The arts world in general —and with it theatre in particular— is opening up. Not only is the Botticelli to Van Gogh: Masterpieces from the National Gallery in London on at the National Gallery in Canberra, but Bill Henson, as great a photographer as the world has known, has a show at Roslyn Oxley’s gallery in Sydney which brings to fulfilment various pictures that were first meditated and indeed ‘first’ drafted in the 1990s so that the viewer may be startled to recognise the faces of models or thematic configurations from 20 or more years ago.
Meanwhile at the Adelaide festival, Neil Armfield’s bringing us his version of Benjamin Britten’s A Midsummer Night’s Dream and Robyn Nevin in A German Life the one-hander about Goebbels’ secretary which Maggie Smith did in London. And it’s gratifying to hear enraptured reports of Playing Beatie Bow by Ruth Park in Kate Mulvaney’s adaptation which apparently comes with great cinematic cycloramas in Kip Williams’ production which makes the audience think they can see the outer reach of a great harbourside city as it glides and jumps through time.
But what a journey back through time the much-touted new documentary about Britney Spears presents.
Most of us remember how she fell upon the world like a teen goddess from nowhere, how she sold millions of records and was subject to the most salacious scrutiny and then how things went wrong: the break-up with Justin Timberlake, the deadly stand-off between her and her estranged husband Kevin Federline, and the talk of harrowing and potentially dangerous post-partum depression. And in some corner of our minds reserved for celebrity enigmas there was the weird business of her father (never off his own bat a rich man or a very refined-looking one) ending up as his daughter’s conservator, which meant that he and some lawyer, latterly a bank too, controlled her financial affairs.
The New York Times Presents: Framing Britney Spears takes us through the stardom, the captivating presence and pizzazz, as well as the squalors. A tough-looking New Yorker woman says coolly that the only thing she remembers Spears père saying was that his daughter was going to buy him a boat. Britney’s mum is a more likeable figure and so, I suppose, is the assistant who goes back to Spears’ Mississippi days though she looks like an improbable Virgil for the hell this young superstar found herself in.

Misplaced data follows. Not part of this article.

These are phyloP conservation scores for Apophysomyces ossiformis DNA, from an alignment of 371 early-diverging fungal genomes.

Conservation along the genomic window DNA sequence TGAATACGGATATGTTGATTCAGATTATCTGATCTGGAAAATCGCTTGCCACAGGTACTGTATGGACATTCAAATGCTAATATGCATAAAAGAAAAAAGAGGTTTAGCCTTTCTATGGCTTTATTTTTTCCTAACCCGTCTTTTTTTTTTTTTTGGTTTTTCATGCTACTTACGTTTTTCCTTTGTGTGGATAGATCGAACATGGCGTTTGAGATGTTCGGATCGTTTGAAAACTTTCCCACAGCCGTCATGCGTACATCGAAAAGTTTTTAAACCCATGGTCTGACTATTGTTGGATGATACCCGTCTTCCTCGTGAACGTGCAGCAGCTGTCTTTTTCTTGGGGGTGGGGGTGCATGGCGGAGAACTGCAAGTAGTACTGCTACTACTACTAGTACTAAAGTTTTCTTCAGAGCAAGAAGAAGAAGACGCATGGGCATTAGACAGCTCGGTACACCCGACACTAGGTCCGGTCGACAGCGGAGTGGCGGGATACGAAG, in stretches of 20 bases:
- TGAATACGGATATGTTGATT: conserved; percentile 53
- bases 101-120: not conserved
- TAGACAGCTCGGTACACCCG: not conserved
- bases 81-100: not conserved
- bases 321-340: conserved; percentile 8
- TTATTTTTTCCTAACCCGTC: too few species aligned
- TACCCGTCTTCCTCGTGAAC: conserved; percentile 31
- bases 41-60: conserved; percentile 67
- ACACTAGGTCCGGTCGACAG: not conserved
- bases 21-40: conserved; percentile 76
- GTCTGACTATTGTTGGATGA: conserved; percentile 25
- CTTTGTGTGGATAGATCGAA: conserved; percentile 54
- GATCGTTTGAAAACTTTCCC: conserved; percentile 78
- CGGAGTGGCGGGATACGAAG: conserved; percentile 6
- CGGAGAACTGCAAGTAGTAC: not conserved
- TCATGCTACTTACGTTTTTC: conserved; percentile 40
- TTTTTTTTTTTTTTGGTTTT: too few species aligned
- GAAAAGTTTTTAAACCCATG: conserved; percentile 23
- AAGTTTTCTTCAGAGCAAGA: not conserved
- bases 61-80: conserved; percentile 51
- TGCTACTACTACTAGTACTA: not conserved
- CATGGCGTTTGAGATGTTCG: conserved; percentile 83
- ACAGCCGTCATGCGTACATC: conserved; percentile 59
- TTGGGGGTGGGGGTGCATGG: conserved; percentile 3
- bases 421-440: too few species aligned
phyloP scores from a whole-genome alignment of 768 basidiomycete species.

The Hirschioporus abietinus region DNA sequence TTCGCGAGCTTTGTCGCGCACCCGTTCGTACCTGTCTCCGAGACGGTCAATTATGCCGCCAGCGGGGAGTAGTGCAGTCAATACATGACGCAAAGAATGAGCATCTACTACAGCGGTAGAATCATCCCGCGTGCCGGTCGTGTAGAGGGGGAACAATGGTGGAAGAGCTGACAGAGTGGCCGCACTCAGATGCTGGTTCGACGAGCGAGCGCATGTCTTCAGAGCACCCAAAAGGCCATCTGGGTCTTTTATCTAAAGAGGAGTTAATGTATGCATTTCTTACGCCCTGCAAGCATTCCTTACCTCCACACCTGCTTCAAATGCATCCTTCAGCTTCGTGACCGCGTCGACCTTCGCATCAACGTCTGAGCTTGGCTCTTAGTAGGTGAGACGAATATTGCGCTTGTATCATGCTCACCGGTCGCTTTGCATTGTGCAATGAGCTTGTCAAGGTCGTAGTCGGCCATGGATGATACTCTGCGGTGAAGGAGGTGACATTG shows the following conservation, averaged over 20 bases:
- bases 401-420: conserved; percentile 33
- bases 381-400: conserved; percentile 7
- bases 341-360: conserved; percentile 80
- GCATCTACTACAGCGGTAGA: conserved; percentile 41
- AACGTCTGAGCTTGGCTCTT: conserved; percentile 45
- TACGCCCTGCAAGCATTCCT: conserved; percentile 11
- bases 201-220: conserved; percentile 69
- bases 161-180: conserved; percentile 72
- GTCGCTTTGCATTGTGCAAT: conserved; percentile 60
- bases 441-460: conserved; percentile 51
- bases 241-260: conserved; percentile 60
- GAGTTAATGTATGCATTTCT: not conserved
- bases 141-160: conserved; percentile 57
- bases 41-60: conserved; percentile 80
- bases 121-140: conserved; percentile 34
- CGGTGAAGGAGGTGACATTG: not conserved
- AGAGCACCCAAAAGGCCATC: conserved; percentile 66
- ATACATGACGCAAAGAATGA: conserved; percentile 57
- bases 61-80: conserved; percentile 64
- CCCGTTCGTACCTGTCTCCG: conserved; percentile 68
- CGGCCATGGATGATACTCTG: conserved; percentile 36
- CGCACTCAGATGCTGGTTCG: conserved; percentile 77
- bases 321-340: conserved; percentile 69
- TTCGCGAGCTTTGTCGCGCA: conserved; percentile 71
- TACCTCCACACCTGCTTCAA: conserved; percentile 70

And the loud, fast edit packaging of this doco, which never lapses into anything remotely resembling the analytical mode, highlights the sleazy exploitative wildfire of all the talk show questioning she got about her virginity, her breasts, her every private inch of being.
Was it the comedian Seth Rogen who said no wonder these young girls go off the rails, they’re trying to establish their identities during the horrors of adolescence while also handling the perils of a media world that treats them as big-time consumable commodities?
And so they get eaten alive, as Britney does comprehensively in this account. Much of it involves the time of Monica Lewinsky and Bill Clinton and you can see how the slime trial of that helped create a new idiom of prurience without doing much to chasten it. Nor does it altogether help that the producers are so fervently on the ‘Free Britney’ bandwagon and we see her fans wielding her Instagram posts on their phones and jumping to massive self-delighting conclusions that make you despair of getting any perspective. We’re told how she would just walk through a crowd that’s gagging for her to sing in Las Vegas but not the reasons why the Californian judge will not dispense with the father’s conservatorship, much as he’s willing to modify it or have it shared with others after he’s listened to Britney’s legal representatives.
In the end it’s difficult not to think the documentary is itself in danger of being engulfed by the social media certitudes it parades with such enthusiasm. It creates the eerie feeling that everyone on earth could feed on this poor breathtaking creature, even those supposedly most critical of the very process.
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